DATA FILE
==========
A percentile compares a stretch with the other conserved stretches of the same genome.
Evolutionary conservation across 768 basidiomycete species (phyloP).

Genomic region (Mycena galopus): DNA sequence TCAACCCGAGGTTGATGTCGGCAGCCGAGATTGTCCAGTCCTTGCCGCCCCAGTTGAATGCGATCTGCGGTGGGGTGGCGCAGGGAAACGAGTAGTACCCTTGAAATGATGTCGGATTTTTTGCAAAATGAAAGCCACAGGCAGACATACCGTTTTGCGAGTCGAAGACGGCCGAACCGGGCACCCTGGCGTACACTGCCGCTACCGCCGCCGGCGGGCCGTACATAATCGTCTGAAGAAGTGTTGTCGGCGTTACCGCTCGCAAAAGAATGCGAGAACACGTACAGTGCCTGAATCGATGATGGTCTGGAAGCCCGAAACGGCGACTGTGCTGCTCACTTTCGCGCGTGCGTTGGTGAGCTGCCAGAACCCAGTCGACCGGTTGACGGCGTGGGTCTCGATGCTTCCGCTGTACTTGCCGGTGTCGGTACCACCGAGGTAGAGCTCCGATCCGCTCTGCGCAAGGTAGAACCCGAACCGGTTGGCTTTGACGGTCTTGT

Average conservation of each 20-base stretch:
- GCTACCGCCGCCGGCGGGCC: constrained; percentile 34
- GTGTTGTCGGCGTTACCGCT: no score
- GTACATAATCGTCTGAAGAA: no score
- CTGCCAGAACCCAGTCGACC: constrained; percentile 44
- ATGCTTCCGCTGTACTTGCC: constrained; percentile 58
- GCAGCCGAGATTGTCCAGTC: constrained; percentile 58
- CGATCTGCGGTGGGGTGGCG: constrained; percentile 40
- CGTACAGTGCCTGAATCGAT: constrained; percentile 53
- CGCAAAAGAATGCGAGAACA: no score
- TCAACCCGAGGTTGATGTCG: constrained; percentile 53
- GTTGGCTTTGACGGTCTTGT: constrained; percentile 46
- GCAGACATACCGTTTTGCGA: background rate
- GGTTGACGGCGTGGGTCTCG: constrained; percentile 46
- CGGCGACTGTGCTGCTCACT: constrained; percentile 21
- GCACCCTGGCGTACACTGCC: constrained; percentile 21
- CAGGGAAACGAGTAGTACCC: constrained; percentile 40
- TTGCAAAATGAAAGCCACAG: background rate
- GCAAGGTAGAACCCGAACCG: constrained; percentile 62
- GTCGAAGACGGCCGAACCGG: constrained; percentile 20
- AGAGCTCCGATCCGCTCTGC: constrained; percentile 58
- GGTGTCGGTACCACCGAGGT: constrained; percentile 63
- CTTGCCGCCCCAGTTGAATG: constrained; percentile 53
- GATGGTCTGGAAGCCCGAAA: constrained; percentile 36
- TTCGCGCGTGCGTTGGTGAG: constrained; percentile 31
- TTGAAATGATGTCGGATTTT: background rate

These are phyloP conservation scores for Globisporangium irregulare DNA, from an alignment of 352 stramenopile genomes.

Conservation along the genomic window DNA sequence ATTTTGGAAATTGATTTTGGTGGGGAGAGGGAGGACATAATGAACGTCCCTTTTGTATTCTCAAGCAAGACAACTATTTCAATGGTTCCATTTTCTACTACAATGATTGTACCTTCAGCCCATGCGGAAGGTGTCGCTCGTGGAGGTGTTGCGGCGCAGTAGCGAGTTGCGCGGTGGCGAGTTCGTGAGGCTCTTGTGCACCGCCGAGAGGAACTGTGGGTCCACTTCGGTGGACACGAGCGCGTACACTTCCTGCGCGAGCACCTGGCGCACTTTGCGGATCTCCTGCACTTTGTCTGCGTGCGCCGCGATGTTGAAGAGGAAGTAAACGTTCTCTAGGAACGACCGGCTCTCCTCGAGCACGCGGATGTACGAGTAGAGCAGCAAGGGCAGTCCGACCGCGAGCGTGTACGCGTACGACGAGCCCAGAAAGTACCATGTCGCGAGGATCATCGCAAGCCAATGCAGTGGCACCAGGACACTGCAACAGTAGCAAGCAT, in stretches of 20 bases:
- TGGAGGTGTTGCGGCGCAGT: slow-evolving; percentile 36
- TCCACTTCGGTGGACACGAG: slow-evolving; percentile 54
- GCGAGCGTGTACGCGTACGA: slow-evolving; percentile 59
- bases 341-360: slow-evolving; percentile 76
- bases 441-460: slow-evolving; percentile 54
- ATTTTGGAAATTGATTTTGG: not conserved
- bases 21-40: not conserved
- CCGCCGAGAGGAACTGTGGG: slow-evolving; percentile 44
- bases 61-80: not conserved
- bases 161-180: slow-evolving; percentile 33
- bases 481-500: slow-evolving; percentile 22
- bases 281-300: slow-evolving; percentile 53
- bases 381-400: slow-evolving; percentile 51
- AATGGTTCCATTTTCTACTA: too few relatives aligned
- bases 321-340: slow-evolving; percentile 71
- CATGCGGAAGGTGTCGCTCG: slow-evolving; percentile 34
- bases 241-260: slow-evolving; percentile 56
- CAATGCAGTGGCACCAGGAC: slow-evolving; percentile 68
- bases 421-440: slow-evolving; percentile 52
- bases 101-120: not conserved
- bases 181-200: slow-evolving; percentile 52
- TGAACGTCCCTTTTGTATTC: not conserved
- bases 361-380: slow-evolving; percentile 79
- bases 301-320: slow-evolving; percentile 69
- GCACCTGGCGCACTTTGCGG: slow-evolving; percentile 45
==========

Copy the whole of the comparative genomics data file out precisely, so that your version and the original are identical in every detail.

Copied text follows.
A percentile compares a stretch with the other conserved stretches of the same genome.
Evolutionary conservation across 768 basidiomycete species (phyloP).

Genomic region (Mycena galopus): DNA sequence TCAACCCGAGGTTGATGTCGGCAGCCGAGATTGTCCAGTCCTTGCCGCCCCAGTTGAATGCGATCTGCGGTGGGGTGGCGCAGGGAAACGAGTAGTACCCTTGAAATGATGTCGGATTTTTTGCAAAATGAAAGCCACAGGCAGACATACCGTTTTGCGAGTCGAAGACGGCCGAACCGGGCACCCTGGCGTACACTGCCGCTACCGCCGCCGGCGGGCCGTACATAATCGTCTGAAGAAGTGTTGTCGGCGTTACCGCTCGCAAAAGAATGCGAGAACACGTACAGTGCCTGAATCGATGATGGTCTGGAAGCCCGAAACGGCGACTGTGCTGCTCACTTTCGCGCGTGCGTTGGTGAGCTGCCAGAACCCAGTCGACCGGTTGACGGCGTGGGTCTCGATGCTTCCGCTGTACTTGCCGGTGTCGGTACCACCGAGGTAGAGCTCCGATCCGCTCTGCGCAAGGTAGAACCCGAACCGGTTGGCTTTGACGGTCTTGT

Average conservation of each 20-base stretch:
- GCTACCGCCGCCGGCGGGCC: constrained; percentile 34
- GTGTTGTCGGCGTTACCGCT: no score
- GTACATAATCGTCTGAAGAA: no score
- CTGCCAGAACCCAGTCGACC: constrained; percentile 44
- ATGCTTCCGCTGTACTTGCC: constrained; percentile 58
- GCAGCCGAGATTGTCCAGTC: constrained; percentile 58
- CGATCTGCGGTGGGGTGGCG: constrained; percentile 40
- CGTACAGTGCCTGAATCGAT: constrained; percentile 53
- CGCAAAAGAATGCGAGAACA: no score
- TCAACCCGAGGTTGATGTCG: constrained; percentile 53
- GTTGGCTTTGACGGTCTTGT: constrained; percentile 46
- GCAGACATACCGTTTTGCGA: background rate
- GGTTGACGGCGTGGGTCTCG: constrained; percentile 46
- CGGCGACTGTGCTGCTCACT: constrained; percentile 21
- GCACCCTGGCGTACACTGCC: constrained; percentile 21
- CAGGGAAACGAGTAGTACCC: constrained; percentile 40
- TTGCAAAATGAAAGCCACAG: background rate
- GCAAGGTAGAACCCGAACCG: constrained; percentile 62
- GTCGAAGACGGCCGAACCGG: constrained; percentile 20
- AGAGCTCCGATCCGCTCTGC: constrained; percentile 58
- GGTGTCGGTACCACCGAGGT: constrained; percentile 63
- CTTGCCGCCCCAGTTGAATG: constrained; percentile 53
- GATGGTCTGGAAGCCCGAAA: constrained; percentile 36
- TTCGCGCGTGCGTTGGTGAG: constrained; percentile 31
- TTGAAATGATGTCGGATTTT: background rate

These are phyloP conservation scores for Globisporangium irregulare DNA, from an alignment of 352 stramenopile genomes.

Conservation along the genomic window DNA sequence ATTTTGGAAATTGATTTTGGTGGGGAGAGGGAGGACATAATGAACGTCCCTTTTGTATTCTCAAGCAAGACAACTATTTCAATGGTTCCATTTTCTACTACAATGATTGTACCTTCAGCCCATGCGGAAGGTGTCGCTCGTGGAGGTGTTGCGGCGCAGTAGCGAGTTGCGCGGTGGCGAGTTCGTGAGGCTCTTGTGCACCGCCGAGAGGAACTGTGGGTCCACTTCGGTGGACACGAGCGCGTACACTTCCTGCGCGAGCACCTGGCGCACTTTGCGGATCTCCTGCACTTTGTCTGCGTGCGCCGCGATGTTGAAGAGGAAGTAAACGTTCTCTAGGAACGACCGGCTCTCCTCGAGCACGCGGATGTACGAGTAGAGCAGCAAGGGCAGTCCGACCGCGAGCGTGTACGCGTACGACGAGCCCAGAAAGTACCATGTCGCGAGGATCATCGCAAGCCAATGCAGTGGCACCAGGACACTGCAACAGTAGCAAGCAT, in stretches of 20 bases:
- TGGAGGTGTTGCGGCGCAGT: slow-evolving; percentile 36
- TCCACTTCGGTGGACACGAG: slow-evolving; percentile 54
- GCGAGCGTGTACGCGTACGA: slow-evolving; percentile 59
- bases 341-360: slow-evolving; percentile 76
- bases 441-460: slow-evolving; percentile 54
- ATTTTGGAAATTGATTTTGG: not conserved
- bases 21-40: not conserved
- CCGCCGAGAGGAACTGTGGG: slow-evolving; percentile 44
- bases 61-80: not conserved
- bases 161-180: slow-evolving; percentile 33
- bases 481-500: slow-evolving; percentile 22
- bases 281-300: slow-evolving; percentile 53
- bases 381-400: slow-evolving; percentile 51
- AATGGTTCCATTTTCTACTA: too few relatives aligned
- bases 321-340: slow-evolving; percentile 71
- CATGCGGAAGGTGTCGCTCG: slow-evolving; percentile 34
- bases 241-260: slow-evolving; percentile 56
- CAATGCAGTGGCACCAGGAC: slow-evolving; percentile 68
- bases 421-440: slow-evolving; percentile 52
- bases 101-120: not conserved
- bases 181-200: slow-evolving; percentile 52
- TGAACGTCCCTTTTGTATTC: not conserved
- bases 361-380: slow-evolving; percentile 79
- bases 301-320: slow-evolving; percentile 69
- GCACCTGGCGCACTTTGCGG: slow-evolving; percentile 45